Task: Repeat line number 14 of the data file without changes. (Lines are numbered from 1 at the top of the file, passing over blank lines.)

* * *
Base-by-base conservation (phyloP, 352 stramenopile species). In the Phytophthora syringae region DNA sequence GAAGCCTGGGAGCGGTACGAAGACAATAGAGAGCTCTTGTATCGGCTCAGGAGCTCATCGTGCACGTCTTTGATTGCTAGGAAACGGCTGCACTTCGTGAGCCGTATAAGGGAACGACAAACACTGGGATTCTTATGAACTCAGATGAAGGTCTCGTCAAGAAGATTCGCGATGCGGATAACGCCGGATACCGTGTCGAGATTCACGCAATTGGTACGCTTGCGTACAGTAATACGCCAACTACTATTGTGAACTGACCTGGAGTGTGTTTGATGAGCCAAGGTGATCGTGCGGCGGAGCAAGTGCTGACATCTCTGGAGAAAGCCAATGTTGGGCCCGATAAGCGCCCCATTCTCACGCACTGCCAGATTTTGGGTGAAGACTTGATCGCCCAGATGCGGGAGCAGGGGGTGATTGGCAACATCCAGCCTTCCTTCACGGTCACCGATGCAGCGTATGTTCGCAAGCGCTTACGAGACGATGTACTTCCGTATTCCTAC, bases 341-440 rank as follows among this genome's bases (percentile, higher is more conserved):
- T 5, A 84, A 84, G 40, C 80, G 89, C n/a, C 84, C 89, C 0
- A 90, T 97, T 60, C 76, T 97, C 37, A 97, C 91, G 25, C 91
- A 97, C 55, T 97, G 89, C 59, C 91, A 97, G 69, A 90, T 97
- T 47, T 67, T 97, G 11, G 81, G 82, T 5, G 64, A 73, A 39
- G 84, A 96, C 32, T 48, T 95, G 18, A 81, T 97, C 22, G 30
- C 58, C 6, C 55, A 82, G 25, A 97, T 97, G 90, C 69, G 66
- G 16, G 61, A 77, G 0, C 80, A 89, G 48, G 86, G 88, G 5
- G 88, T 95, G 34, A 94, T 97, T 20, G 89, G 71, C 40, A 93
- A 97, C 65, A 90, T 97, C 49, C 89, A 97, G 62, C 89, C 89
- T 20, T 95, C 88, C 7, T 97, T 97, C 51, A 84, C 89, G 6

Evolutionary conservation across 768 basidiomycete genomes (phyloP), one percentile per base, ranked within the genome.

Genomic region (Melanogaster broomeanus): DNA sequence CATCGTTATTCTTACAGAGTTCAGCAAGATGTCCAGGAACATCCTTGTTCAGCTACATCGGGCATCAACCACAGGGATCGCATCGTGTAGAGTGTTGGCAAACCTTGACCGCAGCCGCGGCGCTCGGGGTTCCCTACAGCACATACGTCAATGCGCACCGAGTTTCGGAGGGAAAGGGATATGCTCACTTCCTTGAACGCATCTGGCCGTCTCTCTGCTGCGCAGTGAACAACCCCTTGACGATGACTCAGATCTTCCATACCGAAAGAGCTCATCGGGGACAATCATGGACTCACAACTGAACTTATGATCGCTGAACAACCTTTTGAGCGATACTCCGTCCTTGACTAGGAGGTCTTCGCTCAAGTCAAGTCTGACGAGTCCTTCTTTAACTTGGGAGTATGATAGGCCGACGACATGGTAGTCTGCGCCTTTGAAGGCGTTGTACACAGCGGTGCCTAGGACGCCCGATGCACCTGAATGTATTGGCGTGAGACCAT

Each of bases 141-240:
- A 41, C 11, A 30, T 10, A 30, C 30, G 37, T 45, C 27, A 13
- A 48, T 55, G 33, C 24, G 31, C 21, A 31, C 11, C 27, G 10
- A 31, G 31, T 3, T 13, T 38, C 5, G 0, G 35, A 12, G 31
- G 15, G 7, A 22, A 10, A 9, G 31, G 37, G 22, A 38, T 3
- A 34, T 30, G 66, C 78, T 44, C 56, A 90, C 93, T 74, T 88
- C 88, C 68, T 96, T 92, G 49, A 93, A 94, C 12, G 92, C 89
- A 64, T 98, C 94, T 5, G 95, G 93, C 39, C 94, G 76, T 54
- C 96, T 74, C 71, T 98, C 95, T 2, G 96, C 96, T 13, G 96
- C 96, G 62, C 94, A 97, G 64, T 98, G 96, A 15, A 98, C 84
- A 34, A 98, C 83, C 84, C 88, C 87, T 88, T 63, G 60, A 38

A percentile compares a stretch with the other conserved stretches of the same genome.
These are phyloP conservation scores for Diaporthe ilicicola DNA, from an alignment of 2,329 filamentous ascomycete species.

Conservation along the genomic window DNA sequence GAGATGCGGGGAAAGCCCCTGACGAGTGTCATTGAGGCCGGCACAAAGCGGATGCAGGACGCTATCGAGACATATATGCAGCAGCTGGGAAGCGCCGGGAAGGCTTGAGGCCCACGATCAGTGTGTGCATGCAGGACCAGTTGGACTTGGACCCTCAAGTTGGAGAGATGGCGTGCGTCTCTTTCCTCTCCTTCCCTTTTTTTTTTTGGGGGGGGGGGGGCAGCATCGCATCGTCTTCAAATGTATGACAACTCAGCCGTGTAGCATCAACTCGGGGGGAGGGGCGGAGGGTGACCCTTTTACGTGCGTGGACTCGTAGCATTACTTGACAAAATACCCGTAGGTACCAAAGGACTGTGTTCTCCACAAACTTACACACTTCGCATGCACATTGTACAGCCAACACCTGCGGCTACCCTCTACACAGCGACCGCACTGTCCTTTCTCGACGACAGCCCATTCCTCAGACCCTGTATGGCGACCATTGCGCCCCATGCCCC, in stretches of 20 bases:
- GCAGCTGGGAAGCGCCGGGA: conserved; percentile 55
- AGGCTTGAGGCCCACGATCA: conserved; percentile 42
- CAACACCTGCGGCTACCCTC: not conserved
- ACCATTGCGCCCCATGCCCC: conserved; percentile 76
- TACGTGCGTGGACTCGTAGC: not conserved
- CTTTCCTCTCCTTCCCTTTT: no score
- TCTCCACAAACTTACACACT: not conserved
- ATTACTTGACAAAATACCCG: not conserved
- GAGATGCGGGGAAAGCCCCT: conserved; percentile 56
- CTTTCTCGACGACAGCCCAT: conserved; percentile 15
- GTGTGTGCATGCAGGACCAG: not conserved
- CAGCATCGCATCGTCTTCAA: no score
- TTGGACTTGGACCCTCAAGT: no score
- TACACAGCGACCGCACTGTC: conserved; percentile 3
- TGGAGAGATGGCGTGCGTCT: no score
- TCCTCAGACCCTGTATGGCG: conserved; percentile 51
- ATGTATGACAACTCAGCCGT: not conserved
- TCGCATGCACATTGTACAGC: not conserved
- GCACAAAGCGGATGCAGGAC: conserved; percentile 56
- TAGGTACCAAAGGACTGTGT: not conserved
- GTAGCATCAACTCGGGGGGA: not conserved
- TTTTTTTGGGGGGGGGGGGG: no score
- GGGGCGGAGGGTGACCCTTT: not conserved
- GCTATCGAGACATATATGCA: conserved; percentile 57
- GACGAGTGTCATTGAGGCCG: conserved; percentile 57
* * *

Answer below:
Each of bases 141-240: